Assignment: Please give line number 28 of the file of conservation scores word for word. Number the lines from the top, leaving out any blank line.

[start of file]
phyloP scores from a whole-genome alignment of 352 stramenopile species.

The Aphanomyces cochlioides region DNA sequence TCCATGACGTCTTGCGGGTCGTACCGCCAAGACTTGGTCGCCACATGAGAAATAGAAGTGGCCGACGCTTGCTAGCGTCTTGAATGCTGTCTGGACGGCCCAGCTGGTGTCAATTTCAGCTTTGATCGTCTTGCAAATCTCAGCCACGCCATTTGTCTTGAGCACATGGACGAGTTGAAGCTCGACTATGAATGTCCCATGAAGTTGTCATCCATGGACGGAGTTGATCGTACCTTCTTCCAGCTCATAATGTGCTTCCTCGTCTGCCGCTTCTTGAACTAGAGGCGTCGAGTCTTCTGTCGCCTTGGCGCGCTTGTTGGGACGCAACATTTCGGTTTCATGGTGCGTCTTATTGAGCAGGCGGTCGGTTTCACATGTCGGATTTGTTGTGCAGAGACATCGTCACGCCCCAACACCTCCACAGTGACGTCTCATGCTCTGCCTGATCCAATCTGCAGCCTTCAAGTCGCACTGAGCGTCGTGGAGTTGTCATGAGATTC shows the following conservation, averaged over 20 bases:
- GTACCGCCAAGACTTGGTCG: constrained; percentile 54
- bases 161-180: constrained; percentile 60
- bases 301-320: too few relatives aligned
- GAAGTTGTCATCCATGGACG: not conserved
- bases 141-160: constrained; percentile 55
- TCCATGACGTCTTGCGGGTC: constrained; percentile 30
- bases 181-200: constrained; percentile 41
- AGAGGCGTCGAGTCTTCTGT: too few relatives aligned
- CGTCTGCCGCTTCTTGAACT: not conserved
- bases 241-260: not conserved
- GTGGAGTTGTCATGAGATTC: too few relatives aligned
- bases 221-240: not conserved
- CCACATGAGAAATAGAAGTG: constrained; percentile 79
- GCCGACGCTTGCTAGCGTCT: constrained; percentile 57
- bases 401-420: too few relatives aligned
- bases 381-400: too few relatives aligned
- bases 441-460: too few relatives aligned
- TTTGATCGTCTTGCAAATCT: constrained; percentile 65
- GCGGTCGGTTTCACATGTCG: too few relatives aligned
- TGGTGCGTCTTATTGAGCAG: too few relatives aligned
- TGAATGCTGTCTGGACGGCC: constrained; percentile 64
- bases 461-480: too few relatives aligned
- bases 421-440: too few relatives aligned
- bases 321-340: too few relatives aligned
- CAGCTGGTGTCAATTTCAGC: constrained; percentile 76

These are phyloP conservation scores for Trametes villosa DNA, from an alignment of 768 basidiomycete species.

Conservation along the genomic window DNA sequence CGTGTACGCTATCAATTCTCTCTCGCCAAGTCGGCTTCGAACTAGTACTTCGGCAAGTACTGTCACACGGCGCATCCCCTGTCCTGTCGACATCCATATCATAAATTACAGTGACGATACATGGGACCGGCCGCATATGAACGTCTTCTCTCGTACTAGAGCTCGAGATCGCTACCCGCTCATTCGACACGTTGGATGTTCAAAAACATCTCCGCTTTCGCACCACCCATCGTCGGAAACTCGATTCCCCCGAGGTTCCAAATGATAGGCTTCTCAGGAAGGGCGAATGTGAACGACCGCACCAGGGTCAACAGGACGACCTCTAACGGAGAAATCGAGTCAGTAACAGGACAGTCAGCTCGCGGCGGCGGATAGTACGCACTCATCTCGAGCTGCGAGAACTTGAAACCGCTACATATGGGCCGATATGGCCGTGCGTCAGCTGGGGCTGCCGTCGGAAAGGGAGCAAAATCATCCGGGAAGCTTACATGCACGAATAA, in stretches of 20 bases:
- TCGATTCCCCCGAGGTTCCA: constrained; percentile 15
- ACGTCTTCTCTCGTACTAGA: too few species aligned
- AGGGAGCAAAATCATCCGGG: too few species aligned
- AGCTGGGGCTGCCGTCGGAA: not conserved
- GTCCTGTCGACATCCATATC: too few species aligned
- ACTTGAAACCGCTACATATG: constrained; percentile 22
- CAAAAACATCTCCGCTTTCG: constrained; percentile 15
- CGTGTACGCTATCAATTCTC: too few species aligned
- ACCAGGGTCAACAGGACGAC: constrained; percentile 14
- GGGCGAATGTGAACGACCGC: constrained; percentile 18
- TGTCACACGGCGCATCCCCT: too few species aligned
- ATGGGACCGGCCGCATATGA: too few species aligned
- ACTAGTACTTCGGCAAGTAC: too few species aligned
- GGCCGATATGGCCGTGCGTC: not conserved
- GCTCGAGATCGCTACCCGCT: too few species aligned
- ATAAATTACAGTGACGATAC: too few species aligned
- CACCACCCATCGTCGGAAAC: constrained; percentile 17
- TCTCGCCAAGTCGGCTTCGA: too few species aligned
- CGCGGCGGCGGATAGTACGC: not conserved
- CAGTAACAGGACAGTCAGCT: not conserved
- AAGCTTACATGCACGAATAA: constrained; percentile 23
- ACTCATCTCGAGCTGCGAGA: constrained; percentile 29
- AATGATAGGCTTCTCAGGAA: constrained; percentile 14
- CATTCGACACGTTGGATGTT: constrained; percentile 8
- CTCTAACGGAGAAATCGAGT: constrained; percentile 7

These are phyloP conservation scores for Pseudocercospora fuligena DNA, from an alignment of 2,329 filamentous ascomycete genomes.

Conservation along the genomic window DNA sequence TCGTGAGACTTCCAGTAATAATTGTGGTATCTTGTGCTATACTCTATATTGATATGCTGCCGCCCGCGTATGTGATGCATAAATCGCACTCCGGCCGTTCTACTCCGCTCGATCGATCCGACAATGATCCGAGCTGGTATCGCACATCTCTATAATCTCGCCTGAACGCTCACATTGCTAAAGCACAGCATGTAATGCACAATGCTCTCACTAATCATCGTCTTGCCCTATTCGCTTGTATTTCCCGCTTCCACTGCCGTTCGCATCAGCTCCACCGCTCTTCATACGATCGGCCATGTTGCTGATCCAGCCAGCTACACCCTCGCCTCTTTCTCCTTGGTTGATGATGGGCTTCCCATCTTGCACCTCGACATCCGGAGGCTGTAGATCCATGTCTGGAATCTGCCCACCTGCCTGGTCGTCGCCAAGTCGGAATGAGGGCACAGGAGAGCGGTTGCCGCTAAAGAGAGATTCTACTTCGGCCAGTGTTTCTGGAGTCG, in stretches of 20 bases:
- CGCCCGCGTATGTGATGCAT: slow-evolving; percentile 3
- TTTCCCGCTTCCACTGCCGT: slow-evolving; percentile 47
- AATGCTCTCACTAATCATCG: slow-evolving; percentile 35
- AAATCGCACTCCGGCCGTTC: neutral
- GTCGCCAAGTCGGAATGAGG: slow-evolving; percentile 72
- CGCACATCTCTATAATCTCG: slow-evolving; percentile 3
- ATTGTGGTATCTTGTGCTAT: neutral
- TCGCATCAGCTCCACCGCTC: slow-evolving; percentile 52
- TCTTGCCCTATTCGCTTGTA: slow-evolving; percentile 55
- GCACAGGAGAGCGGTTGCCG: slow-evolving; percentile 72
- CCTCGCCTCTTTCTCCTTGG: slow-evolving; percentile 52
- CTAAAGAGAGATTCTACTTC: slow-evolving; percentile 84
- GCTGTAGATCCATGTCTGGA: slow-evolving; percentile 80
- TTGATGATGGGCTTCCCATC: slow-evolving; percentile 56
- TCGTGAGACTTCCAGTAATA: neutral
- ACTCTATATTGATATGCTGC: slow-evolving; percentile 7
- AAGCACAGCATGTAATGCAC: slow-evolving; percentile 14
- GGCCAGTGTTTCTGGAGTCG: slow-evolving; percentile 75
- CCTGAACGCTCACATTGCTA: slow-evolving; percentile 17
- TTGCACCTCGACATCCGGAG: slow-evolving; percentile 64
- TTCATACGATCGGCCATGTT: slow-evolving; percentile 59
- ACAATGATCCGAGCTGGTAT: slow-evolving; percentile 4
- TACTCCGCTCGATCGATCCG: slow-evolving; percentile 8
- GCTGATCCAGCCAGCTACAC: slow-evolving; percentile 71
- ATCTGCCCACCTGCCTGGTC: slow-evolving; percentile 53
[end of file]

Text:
These are phyloP conservation scores for Trametes villosa DNA, from an alignment of 768 basidiomycete species.